Afghanistan Of The Soviet Union

1499 WordsMar 23, 20176 Pages
For over 2 centuries, Afghanistan has known virtually no time without war. Beginning around 326 B.C. with the conquests of Alexander the Great, to the Persians, British, Russians and most recently, America and our NATO allies, Afghanistan has been cultivated into the country that it is today through a trial by fire. Regardless of this relentless onslaught of foreign military power, the Afghan people have tirelessly defended their homeland with no outside power ever being able to subdue them completely. Following the withdrawal of the Soviet Union in 1989, the country fell into civil war, torn even further apart by fiercely dedicated tribal warlords. This power vacuum led to the rise of a group called the Taliban. Led by a one eyed man…show more content…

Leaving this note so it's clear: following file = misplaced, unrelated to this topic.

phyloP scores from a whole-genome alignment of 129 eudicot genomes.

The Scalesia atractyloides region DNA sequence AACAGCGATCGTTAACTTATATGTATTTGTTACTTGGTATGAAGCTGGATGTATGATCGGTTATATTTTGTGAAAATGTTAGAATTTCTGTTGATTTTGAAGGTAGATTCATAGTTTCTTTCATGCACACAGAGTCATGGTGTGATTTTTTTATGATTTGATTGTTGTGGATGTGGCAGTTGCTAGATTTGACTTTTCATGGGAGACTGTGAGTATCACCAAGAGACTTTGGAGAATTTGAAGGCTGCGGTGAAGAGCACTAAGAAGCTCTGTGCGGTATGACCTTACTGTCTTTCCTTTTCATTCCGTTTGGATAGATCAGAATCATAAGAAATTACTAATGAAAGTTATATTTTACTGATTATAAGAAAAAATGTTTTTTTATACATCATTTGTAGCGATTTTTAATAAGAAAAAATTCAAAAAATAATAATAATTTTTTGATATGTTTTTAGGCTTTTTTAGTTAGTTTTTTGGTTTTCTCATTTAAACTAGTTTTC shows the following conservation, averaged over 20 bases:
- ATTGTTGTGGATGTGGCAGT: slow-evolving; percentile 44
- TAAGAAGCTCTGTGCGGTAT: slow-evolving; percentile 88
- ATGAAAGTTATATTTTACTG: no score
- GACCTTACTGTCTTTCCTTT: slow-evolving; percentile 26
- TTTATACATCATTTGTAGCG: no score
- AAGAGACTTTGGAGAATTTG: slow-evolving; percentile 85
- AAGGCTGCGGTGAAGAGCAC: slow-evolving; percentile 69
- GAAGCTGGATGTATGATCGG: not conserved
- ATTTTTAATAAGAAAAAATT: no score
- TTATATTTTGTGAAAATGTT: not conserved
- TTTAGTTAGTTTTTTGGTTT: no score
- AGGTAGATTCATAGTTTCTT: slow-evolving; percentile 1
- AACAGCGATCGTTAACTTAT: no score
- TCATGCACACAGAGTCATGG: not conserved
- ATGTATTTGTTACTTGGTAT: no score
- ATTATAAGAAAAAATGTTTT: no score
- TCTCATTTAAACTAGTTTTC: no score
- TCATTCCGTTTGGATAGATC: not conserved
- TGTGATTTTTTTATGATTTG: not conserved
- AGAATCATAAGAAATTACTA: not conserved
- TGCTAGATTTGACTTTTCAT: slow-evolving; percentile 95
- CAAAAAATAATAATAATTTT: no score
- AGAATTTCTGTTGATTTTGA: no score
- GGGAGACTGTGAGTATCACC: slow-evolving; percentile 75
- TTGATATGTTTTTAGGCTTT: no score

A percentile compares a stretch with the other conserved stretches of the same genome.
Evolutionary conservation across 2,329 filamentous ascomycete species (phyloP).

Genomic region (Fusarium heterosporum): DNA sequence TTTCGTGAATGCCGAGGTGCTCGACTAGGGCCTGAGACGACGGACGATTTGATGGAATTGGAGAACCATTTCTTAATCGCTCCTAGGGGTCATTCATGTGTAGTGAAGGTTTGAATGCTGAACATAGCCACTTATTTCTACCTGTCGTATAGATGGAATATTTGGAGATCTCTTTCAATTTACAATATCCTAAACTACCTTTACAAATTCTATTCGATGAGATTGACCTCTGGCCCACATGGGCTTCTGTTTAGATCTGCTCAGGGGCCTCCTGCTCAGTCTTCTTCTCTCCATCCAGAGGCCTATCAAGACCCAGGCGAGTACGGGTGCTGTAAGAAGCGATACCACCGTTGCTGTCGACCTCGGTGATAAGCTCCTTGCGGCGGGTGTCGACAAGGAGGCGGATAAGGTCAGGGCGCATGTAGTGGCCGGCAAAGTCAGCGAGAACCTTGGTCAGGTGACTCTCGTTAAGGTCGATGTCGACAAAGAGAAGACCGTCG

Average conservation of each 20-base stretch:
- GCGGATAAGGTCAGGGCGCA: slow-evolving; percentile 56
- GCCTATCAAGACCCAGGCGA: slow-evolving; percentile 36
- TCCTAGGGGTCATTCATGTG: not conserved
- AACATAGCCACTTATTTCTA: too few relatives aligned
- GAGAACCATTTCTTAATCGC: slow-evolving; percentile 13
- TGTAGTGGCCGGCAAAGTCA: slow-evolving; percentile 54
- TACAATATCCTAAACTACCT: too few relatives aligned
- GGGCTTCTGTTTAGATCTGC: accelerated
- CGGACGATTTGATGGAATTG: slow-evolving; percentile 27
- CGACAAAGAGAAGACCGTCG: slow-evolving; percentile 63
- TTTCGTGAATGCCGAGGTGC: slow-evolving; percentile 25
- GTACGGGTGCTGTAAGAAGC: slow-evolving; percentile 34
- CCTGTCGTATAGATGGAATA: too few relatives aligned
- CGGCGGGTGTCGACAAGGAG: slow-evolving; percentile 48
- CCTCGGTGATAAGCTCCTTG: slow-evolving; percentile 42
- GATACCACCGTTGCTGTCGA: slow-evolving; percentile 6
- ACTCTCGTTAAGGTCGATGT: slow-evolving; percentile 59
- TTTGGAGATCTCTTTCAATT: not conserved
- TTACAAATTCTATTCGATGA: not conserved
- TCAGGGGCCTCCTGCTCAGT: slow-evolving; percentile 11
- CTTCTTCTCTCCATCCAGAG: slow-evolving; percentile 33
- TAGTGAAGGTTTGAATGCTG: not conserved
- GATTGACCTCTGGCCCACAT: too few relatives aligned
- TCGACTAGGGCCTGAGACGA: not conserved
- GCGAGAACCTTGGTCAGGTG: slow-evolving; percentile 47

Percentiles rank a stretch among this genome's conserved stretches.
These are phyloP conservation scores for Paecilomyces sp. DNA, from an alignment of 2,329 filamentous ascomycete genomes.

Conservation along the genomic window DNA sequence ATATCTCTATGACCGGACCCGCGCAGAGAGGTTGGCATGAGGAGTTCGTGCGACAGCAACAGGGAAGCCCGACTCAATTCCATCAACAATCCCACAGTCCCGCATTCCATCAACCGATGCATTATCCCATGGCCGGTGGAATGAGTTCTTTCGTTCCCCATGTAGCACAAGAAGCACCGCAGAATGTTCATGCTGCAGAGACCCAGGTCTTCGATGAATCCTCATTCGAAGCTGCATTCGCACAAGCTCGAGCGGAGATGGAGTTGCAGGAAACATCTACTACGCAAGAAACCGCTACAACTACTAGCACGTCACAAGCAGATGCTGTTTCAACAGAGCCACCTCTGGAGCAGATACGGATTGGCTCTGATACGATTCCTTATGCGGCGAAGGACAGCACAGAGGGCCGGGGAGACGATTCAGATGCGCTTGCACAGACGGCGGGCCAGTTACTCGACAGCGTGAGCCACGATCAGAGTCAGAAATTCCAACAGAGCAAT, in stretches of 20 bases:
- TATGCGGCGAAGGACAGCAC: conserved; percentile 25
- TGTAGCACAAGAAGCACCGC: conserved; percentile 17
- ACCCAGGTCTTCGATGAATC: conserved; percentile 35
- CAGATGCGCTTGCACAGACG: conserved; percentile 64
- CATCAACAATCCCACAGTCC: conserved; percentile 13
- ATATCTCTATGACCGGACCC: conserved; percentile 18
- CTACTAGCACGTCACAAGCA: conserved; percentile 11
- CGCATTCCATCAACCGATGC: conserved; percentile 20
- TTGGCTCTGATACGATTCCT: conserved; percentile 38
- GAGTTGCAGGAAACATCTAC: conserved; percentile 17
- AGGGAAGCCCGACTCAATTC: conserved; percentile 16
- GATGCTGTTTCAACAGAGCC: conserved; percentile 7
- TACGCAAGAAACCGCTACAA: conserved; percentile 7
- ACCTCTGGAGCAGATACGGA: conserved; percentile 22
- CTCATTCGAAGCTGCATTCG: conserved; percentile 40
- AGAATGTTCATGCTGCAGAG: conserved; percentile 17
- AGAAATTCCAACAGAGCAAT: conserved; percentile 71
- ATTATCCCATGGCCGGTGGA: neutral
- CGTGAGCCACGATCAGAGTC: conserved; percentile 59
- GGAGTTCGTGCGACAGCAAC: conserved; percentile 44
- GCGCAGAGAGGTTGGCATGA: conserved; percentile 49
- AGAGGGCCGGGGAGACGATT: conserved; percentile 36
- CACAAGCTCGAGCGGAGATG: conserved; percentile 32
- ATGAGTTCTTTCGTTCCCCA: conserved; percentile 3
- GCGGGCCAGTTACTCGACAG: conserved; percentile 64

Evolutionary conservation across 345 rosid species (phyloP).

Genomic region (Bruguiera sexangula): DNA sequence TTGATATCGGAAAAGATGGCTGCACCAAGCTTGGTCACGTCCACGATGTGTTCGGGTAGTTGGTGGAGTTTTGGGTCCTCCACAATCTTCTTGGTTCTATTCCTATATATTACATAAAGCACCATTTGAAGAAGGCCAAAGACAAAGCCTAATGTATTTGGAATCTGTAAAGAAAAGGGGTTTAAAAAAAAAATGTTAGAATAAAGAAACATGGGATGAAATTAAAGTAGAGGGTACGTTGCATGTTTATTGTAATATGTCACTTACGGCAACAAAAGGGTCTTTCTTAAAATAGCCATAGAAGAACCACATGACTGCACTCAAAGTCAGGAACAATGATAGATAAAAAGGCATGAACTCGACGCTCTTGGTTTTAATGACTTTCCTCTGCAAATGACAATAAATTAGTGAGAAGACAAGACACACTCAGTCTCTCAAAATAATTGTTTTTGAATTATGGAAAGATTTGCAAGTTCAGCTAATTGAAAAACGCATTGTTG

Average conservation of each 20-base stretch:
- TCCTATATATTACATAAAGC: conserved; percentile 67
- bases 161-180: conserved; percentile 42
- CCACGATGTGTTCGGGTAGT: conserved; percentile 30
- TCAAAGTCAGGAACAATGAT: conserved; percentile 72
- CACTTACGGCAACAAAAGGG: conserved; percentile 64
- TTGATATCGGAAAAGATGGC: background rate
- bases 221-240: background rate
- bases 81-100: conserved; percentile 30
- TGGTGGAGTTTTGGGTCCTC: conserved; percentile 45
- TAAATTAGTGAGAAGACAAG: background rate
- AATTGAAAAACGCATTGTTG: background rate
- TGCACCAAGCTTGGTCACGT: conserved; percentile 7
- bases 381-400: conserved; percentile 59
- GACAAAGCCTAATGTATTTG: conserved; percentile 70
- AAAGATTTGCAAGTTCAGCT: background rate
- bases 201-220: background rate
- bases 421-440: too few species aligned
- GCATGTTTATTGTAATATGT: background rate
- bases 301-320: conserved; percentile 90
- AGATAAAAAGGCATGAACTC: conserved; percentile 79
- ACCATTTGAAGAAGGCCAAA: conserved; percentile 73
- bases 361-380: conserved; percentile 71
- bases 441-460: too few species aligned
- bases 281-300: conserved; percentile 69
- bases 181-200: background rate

Young men who join the Taliban are not as ideological. They are motivated by money and the Taliban’s willingness to pay them, adventure seekers and those who long for the status that only power can provide. Furthermore, they long for a change to their country that has not come since 2001. During this time, they have found rage in instances such as a local villager being killed or wounded in an attack by Afghan, U.S., or NATO forces. The Taliban have four basic goals that they also view as phases. First is to utilize the devout religious commitment found in Afghanistan and Pakistan to mobilize the public. Second is to rally the Pashtun tribes through the Pashtunwali code of honor, which a Pashtun must adhere to in order to maintain his honor and identity as a Pashtun. This code includes many important facets including Nang (honor), Badal (revenge), Melmastia (hospitality), Nanawatay (to seek forgiveness), and Hamsaya (one who shares the same shadow) (30). The Taliban also hopes to further their longtime goal of toppling Kabul by “emphasizing the Pashtuns’ subjugation by a predominantly non-Pashtun government” (??) Thirdly, they hope to “build up confidence in their organization while simultaneously attacking the legitimacy of the IROA, coalition forces, and the Government of Pakistan.” (57) Lastly, “once the Western ‘crusaders’ are expelled by military means or withdraw due to
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